These last two episodes have been graded much lower than the first seven despite not being much different in terms of tone and plot, and that’s because formulaic stories are a bit more excusable when a show is still getting its bearings. Those first episodes had their problems, but they also had an energy that suggested things would pick up as the series went along. Things have not picked up. The show is meandering more and more each week, offering the tiniest scraps of character development but shying away from meatier storytelling. This week, we learn more about Melinda’s backstory, which is haphazardly tied into the resolution of Tobias’ plot because it has to do with letting the girl go or something. Thankfully, it doesn’t involve her being trapped in a well by an evil older sibling.

Melinda got her nickname “The Cavalry” because she saved a group of hostages by killing 20 people single-handedly, an event that destroyed her former fun-loving, rule-bending personality. You know what would have made this episode a lot stronger? Actually showing that back-story instead of having a bunch of characters tell Skye about it. Frankly, the action on the plane isn’t captivating enough to sustain an entire episode, and flashbacks to Melinda’s life-changing mission would have filled out the story. We have yet to see much of an arc for any of these people, and witnessing May’s change from her previous personality to her more stoic characterization could have added the dramatic weight this story lacks.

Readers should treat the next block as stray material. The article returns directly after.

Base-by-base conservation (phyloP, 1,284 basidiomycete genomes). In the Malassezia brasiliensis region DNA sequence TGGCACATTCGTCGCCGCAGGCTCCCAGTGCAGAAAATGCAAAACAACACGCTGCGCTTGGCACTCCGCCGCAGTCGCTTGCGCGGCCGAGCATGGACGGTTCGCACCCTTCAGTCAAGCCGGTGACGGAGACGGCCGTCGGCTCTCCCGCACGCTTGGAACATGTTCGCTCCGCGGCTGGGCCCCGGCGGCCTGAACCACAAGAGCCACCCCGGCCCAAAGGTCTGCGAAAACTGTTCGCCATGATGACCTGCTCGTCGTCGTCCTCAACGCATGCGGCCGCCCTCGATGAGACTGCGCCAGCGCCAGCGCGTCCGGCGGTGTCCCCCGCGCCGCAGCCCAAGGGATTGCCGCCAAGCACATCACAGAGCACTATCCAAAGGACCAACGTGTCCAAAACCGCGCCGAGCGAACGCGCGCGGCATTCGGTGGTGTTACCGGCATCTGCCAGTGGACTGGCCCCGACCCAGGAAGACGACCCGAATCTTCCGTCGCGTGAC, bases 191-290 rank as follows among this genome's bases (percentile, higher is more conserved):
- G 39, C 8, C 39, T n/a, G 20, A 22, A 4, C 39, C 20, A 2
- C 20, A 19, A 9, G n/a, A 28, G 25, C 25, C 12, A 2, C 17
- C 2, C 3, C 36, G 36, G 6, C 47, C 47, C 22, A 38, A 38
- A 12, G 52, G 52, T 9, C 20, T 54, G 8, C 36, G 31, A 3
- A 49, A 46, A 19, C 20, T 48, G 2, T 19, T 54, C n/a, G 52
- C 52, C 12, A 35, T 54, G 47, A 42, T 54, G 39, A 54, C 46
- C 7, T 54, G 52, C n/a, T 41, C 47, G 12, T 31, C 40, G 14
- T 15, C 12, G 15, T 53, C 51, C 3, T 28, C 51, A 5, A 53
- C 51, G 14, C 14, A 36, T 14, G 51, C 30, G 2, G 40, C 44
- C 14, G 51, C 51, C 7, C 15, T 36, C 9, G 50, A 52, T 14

Rather than giving the viewers Ming-Na Wen’s Die Hard, “Repairs” is a low budget close-quarters horror story where a teleporting man with a wrench threatens the entire team. A flashback structure would be greatly appreciated here and would also help liven up a show that has gotten very monotonous. It would be a challenge to stage the elaborate action sequence described by the agents, but at this point, the creative team needs a challenge to rise to because it is steadily falling. Without strong characters or a confident direction, this show is running out of reasons for people to check in each week. Last week’s episode saw a slight uptick in viewers thanks to the (mediocre) Thor: The Dark World tie-in, but it’s hard to imagine the audience sticking around after an episode like “Repairs.”

Stray observations:

  • Looks like J. August Richards will be returning to the show in two weeks as the Extremis-powered Mike Peterson, who joins the agents for a particularly dangerous mission. Who wants to place bets on him being the team’s first casualty?
  • The peppy music while Fitz and Simmons talk about pranking Skye gave me flashbacks to Bulk and Skull in Mighty Morphin’ Power Rangers.
  • Man, Skye is so useless in this episode that her plotline is actually finding something for her to do. Turns out her skills are that she’s able to figure out things by finding out the good in people and she also helps Hannah feel God’s love. Those are definitely two valuable talents for a spy to have.
  • You know what’s fun in this week’s episode? Fitz’s scream when his mop-dummy pops out of the closet. It’s pretty cute.
  • Also good: Ward’s abs.
  • Skye: “Did she lose anyone in there?” Coulson: “Herself.” Groan.